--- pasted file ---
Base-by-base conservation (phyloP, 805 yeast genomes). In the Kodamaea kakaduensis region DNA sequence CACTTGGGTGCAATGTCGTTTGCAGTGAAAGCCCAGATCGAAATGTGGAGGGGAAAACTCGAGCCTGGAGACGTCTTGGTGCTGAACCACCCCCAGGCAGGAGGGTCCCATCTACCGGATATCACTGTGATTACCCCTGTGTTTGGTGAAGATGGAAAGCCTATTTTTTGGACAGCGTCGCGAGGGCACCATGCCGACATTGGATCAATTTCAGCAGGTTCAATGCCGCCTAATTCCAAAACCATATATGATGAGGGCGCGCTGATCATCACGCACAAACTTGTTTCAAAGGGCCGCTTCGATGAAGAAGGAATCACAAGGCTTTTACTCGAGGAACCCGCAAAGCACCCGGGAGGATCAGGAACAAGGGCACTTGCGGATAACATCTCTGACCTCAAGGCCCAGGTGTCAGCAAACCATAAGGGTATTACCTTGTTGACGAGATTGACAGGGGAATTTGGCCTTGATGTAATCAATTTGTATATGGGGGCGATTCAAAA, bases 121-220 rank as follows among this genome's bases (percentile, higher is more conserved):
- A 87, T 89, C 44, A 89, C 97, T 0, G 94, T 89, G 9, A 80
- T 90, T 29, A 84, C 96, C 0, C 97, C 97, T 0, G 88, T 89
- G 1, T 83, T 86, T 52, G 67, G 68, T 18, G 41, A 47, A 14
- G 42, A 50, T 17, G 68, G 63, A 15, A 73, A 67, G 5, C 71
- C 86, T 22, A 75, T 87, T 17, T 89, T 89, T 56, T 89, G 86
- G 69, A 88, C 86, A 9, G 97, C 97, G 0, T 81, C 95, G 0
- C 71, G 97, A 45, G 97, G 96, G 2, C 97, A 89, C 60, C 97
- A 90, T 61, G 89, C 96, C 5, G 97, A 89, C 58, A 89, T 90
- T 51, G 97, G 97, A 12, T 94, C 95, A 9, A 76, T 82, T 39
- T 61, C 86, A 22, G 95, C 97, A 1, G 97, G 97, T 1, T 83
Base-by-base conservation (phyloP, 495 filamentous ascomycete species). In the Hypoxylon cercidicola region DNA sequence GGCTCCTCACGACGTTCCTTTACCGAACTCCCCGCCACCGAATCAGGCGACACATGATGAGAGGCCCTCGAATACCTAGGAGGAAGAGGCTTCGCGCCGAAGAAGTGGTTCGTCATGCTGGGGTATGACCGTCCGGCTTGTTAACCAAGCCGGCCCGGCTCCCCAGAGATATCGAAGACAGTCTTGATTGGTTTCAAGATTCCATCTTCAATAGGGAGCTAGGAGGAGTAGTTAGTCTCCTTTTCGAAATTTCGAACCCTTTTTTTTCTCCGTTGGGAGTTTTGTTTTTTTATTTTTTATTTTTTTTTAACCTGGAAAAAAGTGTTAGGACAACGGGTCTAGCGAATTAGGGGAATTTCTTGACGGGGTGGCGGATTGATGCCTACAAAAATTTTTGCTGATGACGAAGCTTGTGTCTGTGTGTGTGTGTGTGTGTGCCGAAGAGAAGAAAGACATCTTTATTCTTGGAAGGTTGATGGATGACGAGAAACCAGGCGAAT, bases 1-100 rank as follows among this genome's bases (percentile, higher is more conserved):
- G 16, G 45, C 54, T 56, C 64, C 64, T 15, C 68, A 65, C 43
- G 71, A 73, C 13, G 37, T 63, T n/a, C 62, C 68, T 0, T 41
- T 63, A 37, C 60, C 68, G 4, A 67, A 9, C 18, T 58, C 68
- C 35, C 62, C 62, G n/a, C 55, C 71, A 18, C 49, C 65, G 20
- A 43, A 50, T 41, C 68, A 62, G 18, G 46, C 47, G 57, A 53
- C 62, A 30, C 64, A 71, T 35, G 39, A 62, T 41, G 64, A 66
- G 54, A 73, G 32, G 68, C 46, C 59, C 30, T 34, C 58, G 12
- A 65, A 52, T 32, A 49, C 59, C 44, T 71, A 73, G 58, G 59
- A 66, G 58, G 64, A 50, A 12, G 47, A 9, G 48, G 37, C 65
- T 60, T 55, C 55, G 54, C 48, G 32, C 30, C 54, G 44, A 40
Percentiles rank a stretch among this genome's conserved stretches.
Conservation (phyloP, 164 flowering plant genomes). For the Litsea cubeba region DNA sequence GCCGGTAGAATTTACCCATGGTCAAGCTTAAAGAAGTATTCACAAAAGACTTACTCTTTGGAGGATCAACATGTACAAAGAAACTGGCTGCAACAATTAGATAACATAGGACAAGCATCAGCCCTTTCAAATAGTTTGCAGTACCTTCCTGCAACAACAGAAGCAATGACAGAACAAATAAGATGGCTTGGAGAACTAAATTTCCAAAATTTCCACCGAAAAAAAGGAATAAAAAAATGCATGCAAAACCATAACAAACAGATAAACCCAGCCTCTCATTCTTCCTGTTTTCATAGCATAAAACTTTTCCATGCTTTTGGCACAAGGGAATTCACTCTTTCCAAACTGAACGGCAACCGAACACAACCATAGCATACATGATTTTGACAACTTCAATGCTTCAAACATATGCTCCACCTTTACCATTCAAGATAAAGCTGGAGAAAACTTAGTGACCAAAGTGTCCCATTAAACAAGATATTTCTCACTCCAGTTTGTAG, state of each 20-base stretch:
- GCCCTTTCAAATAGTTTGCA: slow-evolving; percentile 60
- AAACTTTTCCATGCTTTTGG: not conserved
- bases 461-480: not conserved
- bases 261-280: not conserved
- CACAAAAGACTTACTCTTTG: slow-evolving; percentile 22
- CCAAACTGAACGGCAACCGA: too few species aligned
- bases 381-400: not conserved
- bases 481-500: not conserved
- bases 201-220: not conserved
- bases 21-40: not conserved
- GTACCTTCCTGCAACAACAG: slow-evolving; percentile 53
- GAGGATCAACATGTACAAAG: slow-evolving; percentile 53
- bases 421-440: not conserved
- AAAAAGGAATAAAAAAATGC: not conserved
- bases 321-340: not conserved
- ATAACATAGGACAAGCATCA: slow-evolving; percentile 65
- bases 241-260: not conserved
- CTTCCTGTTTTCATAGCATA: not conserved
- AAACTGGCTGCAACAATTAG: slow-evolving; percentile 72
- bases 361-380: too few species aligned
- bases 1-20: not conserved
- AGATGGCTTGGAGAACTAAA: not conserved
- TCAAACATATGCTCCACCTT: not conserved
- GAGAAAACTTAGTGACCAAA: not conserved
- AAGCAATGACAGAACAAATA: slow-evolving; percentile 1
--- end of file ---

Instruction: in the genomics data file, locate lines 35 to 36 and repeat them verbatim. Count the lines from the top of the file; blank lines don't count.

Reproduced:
- GTACCTTCCTGCAACAACAG: slow-evolving; percentile 53
- GAGGATCAACATGTACAAAG: slow-evolving; percentile 53